you can see below the final re-created BG as well as the whole piece with added camera-fields to indicate the camera moves + corresponding screencaptures. and – the whole extremely long BG in 4 pieces in higher resolution.






© disney enterprises, inc

NOTE on july 31, 2011 -
please be so kind and read the comments about this post below. I have to correct myself – it is a multiplane-scene. the precise movement of every single level in the multiplane camera had to be planned in advance anyway. the shadows were just connected to each of the cloudlevels where they had to appear. the animation was done according to the layout of each cloudlevel and was laid as a cel-overlay on top of each them. a little bit complicated in the planning stage, but the same department had managed more complicated assignments, like the truck through about 12 levels with animation in pinocchio ( the daybreak sequence ). sorry for all the confusion, for me the scene is a masterpiece anyway and I guess that the recreation and discussion about this lost jewel helps to understand the inventive filmmaking of the past.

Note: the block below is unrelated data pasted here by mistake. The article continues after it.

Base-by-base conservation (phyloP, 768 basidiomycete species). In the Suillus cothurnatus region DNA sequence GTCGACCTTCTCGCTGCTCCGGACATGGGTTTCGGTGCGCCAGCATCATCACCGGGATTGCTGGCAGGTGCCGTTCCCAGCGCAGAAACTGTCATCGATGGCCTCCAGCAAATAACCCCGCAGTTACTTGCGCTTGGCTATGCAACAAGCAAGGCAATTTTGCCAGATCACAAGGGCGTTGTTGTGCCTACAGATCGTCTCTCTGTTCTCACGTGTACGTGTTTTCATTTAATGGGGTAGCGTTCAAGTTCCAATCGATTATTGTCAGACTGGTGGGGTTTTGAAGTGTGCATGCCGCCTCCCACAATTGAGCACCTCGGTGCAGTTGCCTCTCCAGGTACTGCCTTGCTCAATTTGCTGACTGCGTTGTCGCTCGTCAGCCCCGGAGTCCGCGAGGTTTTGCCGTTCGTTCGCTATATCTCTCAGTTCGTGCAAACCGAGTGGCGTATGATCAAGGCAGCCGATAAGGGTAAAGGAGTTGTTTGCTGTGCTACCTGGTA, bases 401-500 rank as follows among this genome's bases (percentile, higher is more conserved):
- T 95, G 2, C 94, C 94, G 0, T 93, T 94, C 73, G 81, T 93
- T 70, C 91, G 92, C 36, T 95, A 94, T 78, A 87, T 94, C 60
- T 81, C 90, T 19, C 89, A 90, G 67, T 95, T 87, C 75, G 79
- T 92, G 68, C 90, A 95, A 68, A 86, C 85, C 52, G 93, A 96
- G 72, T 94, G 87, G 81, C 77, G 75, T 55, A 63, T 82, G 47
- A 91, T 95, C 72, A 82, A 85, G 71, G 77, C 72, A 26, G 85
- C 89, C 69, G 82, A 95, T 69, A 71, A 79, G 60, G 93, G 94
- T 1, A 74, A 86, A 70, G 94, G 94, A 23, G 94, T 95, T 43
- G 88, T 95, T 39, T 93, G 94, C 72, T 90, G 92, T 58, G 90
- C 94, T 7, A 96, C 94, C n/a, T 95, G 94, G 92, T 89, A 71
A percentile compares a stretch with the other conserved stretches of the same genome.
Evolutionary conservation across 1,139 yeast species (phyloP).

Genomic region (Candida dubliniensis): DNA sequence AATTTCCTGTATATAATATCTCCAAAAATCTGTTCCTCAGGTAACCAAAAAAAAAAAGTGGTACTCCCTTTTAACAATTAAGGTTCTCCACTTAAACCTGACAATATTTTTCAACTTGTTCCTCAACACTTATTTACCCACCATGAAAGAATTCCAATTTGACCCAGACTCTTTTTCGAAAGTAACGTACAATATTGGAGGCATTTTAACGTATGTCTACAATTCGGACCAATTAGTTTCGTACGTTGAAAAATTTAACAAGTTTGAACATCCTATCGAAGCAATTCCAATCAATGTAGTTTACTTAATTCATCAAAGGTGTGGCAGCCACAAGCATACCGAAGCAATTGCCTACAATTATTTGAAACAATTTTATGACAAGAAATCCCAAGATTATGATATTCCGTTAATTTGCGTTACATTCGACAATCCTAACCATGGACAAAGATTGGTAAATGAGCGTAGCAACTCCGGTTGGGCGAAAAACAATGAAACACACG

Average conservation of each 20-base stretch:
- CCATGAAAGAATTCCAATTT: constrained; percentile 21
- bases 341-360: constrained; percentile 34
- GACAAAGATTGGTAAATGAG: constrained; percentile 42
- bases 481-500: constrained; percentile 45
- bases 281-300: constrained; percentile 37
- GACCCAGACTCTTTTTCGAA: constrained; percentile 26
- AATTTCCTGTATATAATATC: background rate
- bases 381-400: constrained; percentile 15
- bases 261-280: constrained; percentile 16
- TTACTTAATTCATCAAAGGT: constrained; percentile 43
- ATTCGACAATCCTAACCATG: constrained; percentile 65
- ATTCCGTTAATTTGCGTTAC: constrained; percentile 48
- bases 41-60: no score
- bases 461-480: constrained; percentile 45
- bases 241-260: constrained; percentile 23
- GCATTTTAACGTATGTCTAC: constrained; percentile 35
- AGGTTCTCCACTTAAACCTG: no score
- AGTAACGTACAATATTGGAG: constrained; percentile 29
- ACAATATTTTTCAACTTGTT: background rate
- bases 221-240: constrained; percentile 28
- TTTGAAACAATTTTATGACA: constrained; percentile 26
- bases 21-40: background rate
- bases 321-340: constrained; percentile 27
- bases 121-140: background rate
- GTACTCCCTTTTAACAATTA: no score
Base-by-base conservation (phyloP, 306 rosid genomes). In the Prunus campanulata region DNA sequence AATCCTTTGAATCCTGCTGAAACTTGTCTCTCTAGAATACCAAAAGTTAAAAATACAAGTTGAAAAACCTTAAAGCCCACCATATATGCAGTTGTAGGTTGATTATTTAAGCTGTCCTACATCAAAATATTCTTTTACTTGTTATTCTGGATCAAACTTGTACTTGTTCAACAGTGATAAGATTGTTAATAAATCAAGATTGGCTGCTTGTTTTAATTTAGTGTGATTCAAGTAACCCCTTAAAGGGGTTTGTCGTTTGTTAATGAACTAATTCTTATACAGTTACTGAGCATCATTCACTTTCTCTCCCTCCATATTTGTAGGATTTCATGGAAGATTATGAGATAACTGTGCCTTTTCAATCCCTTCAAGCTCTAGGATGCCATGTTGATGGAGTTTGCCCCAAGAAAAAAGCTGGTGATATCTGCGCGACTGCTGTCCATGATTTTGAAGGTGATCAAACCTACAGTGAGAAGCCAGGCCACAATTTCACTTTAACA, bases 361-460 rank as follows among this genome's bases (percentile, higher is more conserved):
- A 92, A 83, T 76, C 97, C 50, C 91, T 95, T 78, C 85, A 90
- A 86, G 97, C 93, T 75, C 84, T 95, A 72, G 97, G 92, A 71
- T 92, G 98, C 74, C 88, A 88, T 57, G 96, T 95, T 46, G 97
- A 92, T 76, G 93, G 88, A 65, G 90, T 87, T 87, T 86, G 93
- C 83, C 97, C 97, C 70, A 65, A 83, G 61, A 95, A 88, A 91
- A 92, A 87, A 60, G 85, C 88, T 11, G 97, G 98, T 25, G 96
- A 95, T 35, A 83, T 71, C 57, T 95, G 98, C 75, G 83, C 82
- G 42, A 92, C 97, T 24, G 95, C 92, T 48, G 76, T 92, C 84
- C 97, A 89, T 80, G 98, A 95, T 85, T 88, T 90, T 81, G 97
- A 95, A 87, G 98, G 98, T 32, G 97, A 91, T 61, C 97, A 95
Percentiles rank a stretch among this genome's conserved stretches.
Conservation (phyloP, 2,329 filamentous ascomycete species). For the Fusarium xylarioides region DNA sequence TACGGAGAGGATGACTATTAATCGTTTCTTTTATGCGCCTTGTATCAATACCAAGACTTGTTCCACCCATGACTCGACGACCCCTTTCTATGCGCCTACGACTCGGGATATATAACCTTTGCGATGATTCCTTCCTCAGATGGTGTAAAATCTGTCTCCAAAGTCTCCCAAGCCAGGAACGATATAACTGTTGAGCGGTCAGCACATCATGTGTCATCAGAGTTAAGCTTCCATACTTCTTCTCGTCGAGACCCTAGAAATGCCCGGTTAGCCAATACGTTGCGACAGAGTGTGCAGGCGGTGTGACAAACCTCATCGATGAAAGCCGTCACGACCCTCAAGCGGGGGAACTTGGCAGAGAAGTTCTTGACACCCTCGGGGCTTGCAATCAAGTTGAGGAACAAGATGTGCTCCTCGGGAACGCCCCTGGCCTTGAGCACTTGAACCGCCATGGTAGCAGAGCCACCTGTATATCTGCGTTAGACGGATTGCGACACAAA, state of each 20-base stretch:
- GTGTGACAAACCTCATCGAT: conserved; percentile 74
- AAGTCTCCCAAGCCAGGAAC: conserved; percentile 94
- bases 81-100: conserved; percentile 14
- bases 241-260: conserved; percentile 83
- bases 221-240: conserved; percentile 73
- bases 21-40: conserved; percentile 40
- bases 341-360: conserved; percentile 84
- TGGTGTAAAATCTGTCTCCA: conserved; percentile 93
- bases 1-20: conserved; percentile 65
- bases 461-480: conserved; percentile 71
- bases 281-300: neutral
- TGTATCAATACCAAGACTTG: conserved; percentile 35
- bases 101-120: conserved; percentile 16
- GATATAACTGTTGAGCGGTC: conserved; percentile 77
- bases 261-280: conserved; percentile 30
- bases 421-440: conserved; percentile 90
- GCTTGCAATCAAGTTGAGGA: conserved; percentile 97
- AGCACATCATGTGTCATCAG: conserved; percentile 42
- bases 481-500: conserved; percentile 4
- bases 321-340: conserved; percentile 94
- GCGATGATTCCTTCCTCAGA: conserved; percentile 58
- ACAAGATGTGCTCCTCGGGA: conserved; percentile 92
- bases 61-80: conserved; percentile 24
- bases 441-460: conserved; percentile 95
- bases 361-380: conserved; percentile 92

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18 responses

29 07 2011
Kenny

Absolutely breathtaking!

29 07 2011
Floyd Norman

A truly fascinating scene. I thought sure it was Multiplane but somebody at Disney many years ago told me that it was not.

It remains an amazing job of animation planning and layout. Truly impressive compared to all the CGI crap we see today.

29 07 2011
j.etienne

beautifully ingenious panel

29 07 2011
יוני

thank you for posting that

29 07 2011
Michael Sporn

Your work on this scene is breathtaking. I am in awe.